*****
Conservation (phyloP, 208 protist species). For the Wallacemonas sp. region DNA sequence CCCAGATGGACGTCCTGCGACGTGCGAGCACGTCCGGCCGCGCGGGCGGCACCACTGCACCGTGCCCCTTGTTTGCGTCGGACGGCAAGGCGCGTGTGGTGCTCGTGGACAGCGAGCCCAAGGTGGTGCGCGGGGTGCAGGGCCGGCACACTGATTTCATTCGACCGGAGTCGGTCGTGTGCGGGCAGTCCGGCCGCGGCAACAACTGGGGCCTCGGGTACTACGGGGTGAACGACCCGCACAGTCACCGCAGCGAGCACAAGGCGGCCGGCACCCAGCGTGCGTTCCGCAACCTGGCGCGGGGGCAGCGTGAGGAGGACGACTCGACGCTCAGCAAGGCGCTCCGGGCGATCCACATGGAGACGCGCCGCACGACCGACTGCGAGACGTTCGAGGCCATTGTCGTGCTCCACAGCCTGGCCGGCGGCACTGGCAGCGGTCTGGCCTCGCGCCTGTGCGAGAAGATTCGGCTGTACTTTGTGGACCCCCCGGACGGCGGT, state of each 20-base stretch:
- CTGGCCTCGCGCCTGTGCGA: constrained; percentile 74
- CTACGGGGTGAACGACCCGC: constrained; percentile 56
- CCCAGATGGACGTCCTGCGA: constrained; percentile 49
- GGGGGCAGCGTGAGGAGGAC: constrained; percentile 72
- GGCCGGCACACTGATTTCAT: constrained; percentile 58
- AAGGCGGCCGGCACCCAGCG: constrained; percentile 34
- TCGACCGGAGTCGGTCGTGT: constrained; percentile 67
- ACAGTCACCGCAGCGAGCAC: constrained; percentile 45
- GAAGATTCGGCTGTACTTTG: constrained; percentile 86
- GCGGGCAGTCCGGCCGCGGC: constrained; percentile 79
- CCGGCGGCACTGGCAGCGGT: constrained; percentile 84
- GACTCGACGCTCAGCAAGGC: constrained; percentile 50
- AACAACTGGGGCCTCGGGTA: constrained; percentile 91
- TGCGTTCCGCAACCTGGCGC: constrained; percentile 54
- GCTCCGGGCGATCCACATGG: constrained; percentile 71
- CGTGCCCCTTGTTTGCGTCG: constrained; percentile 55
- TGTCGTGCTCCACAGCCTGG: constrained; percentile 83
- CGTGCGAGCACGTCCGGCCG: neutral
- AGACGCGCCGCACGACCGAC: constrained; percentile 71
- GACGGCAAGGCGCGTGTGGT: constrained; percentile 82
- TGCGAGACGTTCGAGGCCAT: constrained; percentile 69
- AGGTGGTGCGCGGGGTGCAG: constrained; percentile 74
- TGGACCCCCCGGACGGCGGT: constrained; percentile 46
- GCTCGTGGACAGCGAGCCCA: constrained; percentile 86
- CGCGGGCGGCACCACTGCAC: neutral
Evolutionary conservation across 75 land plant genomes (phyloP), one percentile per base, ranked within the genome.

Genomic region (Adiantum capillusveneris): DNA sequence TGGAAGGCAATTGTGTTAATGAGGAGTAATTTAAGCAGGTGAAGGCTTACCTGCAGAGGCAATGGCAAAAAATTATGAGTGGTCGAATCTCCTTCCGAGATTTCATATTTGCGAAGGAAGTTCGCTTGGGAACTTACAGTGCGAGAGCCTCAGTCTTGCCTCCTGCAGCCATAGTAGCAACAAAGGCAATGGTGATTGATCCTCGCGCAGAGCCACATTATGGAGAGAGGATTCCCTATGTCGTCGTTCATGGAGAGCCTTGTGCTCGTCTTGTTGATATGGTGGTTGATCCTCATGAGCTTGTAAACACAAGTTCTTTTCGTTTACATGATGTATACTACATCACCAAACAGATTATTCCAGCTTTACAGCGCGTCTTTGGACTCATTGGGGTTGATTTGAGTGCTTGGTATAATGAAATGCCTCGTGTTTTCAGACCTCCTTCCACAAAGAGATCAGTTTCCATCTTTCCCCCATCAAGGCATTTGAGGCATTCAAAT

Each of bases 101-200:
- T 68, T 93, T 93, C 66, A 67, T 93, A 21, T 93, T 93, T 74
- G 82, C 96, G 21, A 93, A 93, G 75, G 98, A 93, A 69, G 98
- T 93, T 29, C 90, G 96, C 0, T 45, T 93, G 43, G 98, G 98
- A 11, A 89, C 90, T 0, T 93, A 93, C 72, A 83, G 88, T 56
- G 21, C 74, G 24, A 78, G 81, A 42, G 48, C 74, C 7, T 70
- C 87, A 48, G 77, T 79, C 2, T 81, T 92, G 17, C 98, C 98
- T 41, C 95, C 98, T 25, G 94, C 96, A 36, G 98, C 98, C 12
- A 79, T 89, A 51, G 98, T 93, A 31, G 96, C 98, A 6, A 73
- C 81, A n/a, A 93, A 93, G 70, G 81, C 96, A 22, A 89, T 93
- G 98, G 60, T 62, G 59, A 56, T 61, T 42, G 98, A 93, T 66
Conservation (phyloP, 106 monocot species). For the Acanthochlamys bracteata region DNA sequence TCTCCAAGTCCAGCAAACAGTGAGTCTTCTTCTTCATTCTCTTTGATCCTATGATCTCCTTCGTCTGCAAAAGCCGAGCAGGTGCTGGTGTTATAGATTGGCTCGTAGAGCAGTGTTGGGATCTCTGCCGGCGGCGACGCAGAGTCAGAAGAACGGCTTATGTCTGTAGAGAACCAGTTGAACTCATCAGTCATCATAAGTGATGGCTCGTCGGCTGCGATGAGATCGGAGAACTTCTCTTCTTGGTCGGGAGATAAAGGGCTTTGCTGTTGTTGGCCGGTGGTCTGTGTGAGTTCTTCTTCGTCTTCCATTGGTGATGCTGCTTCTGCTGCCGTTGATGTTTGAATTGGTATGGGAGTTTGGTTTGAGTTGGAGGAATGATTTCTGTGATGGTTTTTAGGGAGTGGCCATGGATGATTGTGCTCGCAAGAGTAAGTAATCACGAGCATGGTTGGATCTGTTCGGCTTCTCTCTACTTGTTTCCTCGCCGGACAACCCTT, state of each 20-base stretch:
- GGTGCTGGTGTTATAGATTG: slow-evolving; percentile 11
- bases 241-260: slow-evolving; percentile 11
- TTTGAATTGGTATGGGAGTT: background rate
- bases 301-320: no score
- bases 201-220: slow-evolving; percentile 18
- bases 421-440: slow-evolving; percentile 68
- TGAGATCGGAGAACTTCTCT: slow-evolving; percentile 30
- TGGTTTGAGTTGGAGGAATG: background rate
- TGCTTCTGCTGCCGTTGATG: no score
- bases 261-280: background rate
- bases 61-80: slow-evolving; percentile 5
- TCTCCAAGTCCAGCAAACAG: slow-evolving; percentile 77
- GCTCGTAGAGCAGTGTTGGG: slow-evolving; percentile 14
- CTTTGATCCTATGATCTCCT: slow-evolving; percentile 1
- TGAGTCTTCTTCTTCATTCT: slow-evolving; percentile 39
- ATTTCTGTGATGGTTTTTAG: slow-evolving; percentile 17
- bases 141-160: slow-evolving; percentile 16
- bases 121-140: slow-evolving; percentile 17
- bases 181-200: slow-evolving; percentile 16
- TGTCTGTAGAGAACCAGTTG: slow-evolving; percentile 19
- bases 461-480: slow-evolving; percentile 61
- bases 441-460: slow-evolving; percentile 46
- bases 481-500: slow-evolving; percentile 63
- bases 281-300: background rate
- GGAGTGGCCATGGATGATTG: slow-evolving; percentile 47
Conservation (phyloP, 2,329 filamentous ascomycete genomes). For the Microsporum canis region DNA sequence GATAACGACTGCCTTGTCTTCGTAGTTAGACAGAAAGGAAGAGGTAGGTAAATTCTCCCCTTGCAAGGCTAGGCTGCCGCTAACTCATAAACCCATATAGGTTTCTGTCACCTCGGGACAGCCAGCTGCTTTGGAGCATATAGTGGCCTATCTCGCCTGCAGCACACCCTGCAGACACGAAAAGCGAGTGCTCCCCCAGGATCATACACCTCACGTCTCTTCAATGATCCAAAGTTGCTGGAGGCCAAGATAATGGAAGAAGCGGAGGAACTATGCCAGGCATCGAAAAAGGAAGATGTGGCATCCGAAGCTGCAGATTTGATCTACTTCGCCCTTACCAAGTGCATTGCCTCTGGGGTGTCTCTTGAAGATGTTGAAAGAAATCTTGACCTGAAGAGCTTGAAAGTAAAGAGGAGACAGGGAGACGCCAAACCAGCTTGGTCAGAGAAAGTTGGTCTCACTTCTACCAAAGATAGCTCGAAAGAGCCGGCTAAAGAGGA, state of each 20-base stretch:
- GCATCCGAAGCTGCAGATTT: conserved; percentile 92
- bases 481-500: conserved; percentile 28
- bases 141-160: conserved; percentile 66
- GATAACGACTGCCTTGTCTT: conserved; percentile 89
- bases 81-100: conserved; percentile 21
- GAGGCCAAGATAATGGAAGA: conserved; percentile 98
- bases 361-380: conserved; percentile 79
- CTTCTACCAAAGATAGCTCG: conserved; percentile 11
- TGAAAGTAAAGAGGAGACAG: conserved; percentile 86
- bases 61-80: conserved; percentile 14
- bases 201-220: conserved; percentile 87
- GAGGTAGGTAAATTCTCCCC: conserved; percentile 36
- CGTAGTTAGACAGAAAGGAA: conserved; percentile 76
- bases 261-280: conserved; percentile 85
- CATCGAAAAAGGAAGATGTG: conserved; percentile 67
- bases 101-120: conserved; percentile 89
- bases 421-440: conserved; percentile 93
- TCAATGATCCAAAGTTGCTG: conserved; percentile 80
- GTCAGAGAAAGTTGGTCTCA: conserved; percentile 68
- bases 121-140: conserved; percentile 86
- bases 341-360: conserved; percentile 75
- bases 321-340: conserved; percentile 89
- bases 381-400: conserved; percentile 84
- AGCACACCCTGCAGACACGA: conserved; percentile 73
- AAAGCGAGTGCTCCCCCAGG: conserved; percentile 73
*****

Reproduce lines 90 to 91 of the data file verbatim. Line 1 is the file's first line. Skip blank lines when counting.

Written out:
- AGCACACCCTGCAGACACGA: conserved; percentile 73
- AAAGCGAGTGCTCCCCCAGG: conserved; percentile 73